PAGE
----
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Walks & Waterfalls

a multi media cross platform project, blending fine art photography & literature, with a guide book ethos and treasure trail app

 

Walks & Waterfalls is a way of discovering and re-discovering Scotland through a unique interactive experience mapping out hidden paths, unearthing hidden histories, re-discovering great spectacle of Scotland’s nature and cultural heritage through the medium of photography literature and cross platform interactive design.

Whilst Munro bagging has been a Scottish attraction since the 70’s, It is a little known fact that the Victorians have been ‘bagging’ waterfalls since the turn of last century. There are well over 800 falls compared to a mere 282 munro’s and and whilst generally you will have to travel to the highlands to catch a munro, waterfalls surprisingly are all round. From the centre of Glasgow to the Lothians; from Highlands & Islands to the lowlands & Borders, we are surrounded by them.

Waterfalls have long held a certain mystique, where spirits reside and myths are born. Names like; Wailing Window; the Devils Cauldron; Holy Linn and Fairy Glen further reflected their mythical status.

Falls were often the haunt of Covenanters, fugitives throughout the ages seem to have found the waterfalls attractive. Rob Roy famously has the Falloch fall named after him as “Rob Roy’s bathtub” and “John Knox’s Pulpit”, a cave where Knox allegedly preached his sermons has its associated falls next it.

Through the ages, the myths diminished, and the ancient locations of many falls, were forgotten. The age of reason brought with it a more skeptical approach to mythology and religion, but ironically this new scientific and rigorous approach to all matters including cartography, helped to re-discover the locations to some of these hidden falls.

After the battle of Culloden, William Roy was commissioned to map Scottish highlands, the first Ordinance Survey map of its kind. Grid references, initially as a military need for small-scale maps, located and exposed the exact positions and contours of the land and marked secret of caves and falls alike.

But it wasn’t until the great writers; Dickens, Wordsworth, Coleridge and Sir Walter Scott started writing about them, that the Victorian tourists came flocking to see the waterfalls of Scotland, and there was no more dedicated tourist than Queen Victoria herself. Her journals convey here sense of wonder at the beauties of Scotland and she has indeed a fall named after her. Ironically the falls that bear her name were felt to be somewhat inferior to theres she had sought out :-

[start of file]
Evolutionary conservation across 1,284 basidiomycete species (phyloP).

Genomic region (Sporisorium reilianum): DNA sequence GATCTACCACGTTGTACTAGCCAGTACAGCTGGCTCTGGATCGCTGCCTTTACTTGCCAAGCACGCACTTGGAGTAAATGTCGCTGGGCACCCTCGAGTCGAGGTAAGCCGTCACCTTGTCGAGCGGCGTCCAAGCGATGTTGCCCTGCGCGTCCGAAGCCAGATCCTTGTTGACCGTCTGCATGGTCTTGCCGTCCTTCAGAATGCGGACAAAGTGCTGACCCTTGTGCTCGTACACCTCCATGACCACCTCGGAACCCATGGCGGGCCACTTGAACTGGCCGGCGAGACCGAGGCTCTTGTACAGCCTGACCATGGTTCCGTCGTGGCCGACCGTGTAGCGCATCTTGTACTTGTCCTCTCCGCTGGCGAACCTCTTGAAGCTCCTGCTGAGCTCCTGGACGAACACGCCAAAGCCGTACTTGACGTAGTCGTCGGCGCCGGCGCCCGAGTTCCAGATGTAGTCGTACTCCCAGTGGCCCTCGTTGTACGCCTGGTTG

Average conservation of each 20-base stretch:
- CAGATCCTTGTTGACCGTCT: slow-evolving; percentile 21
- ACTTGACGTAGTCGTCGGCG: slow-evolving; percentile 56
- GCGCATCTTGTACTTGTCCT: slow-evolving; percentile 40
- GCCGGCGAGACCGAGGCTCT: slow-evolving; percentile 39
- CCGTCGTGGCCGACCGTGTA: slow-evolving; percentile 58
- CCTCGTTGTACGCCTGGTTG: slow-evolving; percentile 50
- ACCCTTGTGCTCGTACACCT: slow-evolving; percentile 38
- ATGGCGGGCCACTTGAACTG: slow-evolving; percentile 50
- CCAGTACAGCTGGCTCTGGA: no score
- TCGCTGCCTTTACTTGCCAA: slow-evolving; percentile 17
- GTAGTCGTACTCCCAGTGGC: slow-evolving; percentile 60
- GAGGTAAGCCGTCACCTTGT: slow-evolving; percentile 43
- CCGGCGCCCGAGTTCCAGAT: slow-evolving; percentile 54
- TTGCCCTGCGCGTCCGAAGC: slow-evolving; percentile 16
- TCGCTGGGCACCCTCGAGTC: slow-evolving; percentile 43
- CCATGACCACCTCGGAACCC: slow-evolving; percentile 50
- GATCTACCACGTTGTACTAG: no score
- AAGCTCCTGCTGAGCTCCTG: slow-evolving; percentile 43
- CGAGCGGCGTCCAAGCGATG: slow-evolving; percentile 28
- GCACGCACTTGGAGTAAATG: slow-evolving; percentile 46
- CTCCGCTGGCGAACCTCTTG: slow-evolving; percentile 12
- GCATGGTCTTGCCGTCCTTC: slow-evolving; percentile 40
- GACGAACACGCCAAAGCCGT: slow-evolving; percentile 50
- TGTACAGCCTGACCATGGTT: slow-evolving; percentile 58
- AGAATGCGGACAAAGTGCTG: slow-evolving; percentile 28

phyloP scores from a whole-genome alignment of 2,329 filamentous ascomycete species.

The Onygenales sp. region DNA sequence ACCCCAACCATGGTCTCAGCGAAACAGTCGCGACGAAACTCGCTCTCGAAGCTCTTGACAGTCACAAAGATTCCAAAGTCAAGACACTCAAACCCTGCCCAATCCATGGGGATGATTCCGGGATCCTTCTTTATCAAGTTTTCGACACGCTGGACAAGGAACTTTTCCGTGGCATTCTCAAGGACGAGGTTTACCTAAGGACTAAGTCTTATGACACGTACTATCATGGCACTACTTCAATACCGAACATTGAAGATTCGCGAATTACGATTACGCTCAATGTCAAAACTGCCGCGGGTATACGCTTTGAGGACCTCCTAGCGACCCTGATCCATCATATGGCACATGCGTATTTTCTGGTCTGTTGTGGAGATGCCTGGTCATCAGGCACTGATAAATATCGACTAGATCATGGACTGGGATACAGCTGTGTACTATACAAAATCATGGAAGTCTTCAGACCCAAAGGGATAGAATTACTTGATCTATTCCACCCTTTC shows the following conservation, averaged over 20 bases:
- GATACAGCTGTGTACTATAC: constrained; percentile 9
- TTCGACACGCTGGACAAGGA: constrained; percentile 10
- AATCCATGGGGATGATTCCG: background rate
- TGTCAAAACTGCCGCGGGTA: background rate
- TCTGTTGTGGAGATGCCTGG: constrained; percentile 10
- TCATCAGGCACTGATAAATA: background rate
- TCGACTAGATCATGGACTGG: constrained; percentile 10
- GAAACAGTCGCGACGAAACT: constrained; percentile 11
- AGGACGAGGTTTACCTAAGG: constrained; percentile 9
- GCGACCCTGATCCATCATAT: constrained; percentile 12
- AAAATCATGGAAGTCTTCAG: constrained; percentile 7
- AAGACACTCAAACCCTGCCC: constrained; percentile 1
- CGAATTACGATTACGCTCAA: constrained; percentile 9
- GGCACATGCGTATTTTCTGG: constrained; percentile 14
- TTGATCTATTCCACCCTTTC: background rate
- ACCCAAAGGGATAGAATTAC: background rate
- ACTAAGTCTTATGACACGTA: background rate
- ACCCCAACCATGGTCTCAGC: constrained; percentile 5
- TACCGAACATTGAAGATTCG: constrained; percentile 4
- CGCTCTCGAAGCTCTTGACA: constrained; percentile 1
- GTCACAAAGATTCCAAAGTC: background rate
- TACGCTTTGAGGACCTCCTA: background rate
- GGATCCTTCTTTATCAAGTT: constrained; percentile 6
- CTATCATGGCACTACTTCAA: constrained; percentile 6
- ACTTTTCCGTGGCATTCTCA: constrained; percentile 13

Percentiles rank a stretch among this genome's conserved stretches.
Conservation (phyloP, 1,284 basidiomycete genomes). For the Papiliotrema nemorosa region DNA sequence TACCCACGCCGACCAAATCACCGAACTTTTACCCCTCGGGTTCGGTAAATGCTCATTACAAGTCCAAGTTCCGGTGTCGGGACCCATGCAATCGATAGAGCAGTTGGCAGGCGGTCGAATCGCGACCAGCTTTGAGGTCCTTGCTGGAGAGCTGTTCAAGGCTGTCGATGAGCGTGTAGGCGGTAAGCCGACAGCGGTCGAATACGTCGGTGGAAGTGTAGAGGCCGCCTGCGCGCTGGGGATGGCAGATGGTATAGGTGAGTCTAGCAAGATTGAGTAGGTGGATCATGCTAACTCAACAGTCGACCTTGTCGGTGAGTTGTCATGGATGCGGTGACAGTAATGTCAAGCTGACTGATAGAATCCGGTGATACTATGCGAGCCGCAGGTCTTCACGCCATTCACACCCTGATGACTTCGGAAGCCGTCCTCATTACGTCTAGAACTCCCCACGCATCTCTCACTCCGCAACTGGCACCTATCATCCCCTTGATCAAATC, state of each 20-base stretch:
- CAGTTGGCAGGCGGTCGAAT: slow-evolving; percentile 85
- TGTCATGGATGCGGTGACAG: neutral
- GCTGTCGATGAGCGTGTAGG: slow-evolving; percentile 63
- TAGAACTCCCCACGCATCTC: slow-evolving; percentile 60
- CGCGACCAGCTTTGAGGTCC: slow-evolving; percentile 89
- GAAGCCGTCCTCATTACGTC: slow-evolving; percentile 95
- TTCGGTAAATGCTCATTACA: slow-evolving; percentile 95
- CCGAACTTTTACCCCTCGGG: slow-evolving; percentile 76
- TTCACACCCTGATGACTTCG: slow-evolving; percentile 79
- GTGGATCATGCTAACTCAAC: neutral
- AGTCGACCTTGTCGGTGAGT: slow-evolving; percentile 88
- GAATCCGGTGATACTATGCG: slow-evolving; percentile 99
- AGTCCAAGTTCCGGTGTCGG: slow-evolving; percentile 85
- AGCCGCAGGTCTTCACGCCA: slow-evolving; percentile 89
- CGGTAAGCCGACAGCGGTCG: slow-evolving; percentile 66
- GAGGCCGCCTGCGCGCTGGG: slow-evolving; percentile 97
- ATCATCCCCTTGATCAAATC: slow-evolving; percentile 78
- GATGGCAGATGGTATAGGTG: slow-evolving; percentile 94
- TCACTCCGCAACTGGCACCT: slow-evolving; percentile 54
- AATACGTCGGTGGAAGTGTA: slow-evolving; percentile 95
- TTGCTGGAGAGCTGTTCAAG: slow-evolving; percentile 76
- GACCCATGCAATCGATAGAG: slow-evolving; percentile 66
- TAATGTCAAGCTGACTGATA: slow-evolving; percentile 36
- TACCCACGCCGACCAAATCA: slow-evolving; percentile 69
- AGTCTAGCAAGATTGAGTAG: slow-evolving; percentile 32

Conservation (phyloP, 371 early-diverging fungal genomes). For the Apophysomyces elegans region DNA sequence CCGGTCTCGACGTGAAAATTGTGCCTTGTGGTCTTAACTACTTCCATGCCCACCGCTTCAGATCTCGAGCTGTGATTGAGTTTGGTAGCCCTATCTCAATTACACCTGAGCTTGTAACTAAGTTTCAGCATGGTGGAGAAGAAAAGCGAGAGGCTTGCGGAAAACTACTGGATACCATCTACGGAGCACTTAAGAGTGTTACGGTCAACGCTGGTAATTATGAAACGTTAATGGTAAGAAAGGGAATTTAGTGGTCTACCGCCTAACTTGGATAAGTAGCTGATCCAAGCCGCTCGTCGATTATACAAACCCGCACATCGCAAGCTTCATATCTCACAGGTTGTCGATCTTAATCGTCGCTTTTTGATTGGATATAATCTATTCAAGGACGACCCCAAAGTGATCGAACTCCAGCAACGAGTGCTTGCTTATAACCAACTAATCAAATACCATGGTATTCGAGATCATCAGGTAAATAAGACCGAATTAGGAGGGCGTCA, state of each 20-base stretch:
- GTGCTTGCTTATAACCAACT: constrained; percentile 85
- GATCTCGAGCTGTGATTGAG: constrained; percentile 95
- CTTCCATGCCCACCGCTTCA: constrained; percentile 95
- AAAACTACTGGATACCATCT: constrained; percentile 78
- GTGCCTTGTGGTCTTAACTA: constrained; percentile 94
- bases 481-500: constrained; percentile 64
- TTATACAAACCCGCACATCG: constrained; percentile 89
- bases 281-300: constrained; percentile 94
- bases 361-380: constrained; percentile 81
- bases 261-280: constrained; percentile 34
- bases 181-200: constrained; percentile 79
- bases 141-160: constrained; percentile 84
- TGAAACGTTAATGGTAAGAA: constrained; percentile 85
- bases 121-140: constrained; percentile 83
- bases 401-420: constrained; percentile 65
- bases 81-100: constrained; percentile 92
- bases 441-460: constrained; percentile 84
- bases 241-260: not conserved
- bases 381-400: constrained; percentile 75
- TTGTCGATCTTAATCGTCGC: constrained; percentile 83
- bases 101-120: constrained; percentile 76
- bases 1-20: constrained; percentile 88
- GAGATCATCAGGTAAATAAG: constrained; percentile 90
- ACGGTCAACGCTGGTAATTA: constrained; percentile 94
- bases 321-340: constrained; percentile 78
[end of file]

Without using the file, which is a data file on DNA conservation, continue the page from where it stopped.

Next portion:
Here we first took tea and then got out and scrambled up a steep bank to look at a waterfall, a pretty one, but very inferior to those in our neighbourhood at Balmoral.”

Turner and Milais painted them; Scott used the falls of Gelnfinglas & Campsie Linn as settings for his works; Wordsworth will always be associated with the falls of Falloch, and Coleridge put the Falls of Foyers on the map.

Perhaps the most famous description is that in ‘Kidnapped’ where Stevenson describes the crossing of a falls in Glencoe, and of course we can’t forget the national bard, Robert Burns, who dedicated many a poem to Scottish falls and wrote about them incessantly; –

“After breakfast we made a party to go and see Cauldron Linn, a remarkable cascade in the Devon about five miles from Harviestoun, and after spending one of the most pleasant days I have ever had in my life, I returned to Stirling in the evening”

So writes Robert Burns writes in a letter in 1787 of the Cauldron Linn fall. That very spot, where the railway lines once took hoards of day trippers to see the spectacle of the falls, lies once again hidden from view. The rail track is now derelict and the only way of accessing the falls, is through farmyards, making your way to the river and following the overgrown railway track to the foot of the falls. Not even detailed maps can reveals its now secret location.

Like the king found in a carpark, these hidden gems can often be found in the unlikeliest locations; by the side of a motor way, near city centres and up hidden paths, in the last great wilderness of Scotland. It’s only a matter of finding them. Walks and Waterfalls does exactly that. A specially designed app will allow users to find hidden falls not even marked on current OS maps.

Together with painstaking research by Louis Stott, Walks and Waterfalls presents  a definitive guide to the Waterfalls of Scotland detailing hidden histories, secret locations and co-ordinates of over 800 waterfalls.

Walks & Waterfalls sets out to re-discover the victorian passion, maps out hidden locations and paths to over 800 waterfalls unearthing lost histories; myths; poems and stories associated with them and inviting current authors and artists to respond to them as once the Victorians did. Alongside the ‘coffee table’ Walks & Waterfalls book, a dedicated treasure app will locate every single fall, sparking off a treasure hunt not unlike the near mythic ‘Masquerade’ of the 1970’s.

The app marks out not just the falls, but also the associated walks, taking the user through some of the most spectacular country side in Scotland. The app will highlight spots for wild swimming, historical significance and points of natural interest.

Together the book, app and dedicated website, Walks and Waterfalls presents a unique cross platform blend of art and design rarely seen in publishing.